Monday, December 05, 2005

Haitian Hearts Patients

Besides trying to find a hospital for Jackson—he’s doing better, but he’s still a very sick young man—we have four other patients who’ve been accepted at hospitals and we’re working on the frustrating, mind-numbing, bureaucratic details of getting them up here:

Raphaella is a 6-year-old girl who was badly burned over her face and upper body when a propane tank exploded last January. She has been accepted at a hospital in Boston. We have the paperwork from the hospital and an American friend of ours, who lives here, is working on getting Raphaella and her mother American visas. Hopefully, they will be coming to the States before Christman.

Emmanual is a 14-month-old baby who weighs 10 lbs. No, that’s not a typo. Emmanual is going to an Ohio hospital to have a congenital heart defect surgically corrected. We are in the process of getting him a host family and a visa to travel to the magic land.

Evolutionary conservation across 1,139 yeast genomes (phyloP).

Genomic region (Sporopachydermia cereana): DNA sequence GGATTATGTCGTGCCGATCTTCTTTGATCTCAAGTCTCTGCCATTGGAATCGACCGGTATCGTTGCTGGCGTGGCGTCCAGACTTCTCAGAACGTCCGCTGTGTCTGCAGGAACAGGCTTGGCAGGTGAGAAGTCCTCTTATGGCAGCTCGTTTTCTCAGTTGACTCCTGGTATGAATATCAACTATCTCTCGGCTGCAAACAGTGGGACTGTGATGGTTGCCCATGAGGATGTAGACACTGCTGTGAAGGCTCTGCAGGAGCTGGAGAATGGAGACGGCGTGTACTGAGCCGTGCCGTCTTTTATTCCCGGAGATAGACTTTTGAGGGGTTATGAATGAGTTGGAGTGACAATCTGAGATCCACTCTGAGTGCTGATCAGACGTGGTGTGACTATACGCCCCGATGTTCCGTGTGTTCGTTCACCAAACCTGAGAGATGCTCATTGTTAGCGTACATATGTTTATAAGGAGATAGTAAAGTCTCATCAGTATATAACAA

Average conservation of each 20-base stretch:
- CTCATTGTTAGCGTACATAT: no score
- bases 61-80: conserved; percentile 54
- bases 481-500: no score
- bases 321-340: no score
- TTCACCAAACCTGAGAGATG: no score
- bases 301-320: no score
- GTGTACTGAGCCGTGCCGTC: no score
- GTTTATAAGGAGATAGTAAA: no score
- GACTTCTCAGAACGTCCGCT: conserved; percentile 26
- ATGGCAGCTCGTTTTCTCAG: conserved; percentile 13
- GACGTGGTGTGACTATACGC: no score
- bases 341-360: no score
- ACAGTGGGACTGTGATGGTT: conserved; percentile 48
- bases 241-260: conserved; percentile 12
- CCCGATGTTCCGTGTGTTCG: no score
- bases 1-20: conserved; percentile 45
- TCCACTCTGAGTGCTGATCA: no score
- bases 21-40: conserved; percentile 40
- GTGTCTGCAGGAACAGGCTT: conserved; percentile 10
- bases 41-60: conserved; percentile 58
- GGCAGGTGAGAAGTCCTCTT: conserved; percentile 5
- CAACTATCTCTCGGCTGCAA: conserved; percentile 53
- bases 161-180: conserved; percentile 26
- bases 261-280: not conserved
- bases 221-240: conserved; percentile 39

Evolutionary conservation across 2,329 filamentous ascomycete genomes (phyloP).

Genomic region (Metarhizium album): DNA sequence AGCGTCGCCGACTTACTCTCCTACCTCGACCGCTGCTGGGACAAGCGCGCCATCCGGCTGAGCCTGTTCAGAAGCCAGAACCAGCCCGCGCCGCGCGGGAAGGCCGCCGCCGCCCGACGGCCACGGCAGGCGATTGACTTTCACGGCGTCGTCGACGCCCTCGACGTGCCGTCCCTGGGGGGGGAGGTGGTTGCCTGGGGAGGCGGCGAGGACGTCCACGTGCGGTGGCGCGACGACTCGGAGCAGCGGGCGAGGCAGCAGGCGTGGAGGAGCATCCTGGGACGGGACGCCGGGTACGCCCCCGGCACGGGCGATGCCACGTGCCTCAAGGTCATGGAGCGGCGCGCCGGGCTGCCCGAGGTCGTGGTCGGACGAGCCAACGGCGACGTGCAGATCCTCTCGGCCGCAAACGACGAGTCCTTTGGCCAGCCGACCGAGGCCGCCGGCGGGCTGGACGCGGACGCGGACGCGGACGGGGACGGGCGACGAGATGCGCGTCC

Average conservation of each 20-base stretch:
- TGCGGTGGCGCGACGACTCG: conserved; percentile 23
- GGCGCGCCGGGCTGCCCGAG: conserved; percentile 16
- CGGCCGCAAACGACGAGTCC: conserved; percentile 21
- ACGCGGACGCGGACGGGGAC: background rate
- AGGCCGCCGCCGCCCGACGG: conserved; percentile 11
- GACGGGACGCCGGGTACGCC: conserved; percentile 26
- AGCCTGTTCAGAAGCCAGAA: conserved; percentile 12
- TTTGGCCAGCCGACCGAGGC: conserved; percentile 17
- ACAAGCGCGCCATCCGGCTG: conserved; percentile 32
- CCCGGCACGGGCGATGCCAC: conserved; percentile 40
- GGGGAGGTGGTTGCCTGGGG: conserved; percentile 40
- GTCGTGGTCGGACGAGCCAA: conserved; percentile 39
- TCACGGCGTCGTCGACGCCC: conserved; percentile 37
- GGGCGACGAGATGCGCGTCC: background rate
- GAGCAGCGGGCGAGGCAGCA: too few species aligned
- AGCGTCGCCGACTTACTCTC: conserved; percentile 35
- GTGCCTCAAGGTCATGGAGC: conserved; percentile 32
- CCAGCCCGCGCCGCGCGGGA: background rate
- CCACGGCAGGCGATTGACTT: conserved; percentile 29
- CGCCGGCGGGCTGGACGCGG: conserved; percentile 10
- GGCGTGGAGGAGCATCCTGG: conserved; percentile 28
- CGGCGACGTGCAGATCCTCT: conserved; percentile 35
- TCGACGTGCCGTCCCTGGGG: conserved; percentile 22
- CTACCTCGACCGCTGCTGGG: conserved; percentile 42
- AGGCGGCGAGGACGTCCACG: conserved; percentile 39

Faustina, a 12-year-old girl who has been to the States for surgery before, has been accepted by a Joliet-area hospital. She needs a new heart valve. Faustina’s passport has expired, so we’re trying to get her a new one. When she gets it, and we receive the paperwork from the hospital, we will proceed with the visa process.

Widner, a toddler, has been accepted at a hospital in Guatemala City founded by the great pediatric heart surgeon, Dr. Aldo Castaneda. Widner and his mother have passports and the hospital is working on his Guatemalan visa.

The precious U.S visa is the common denominator for getting children out of Haiti. This entails working with the American consulate in Port-au-Prince. Earlier in the year, the consulate sent all its non-essential staff home, so they’ve been working with a skeleton crew. Everyone’s back now, so hopefully, we will be able to expeditiously get the visas we need. In order to grant a visa, the consulate requires letters from hospitals and doctors stating that they are donating their care and that no public monies will go toward the treatment of the Haitian children.

There are a bunch of other awful details I won’t bore you with. Suffice to say, we have to deal with two governments, one of them of a Third World country. We are fortunate to have people in PAP help us with this time consuming process.

No comments: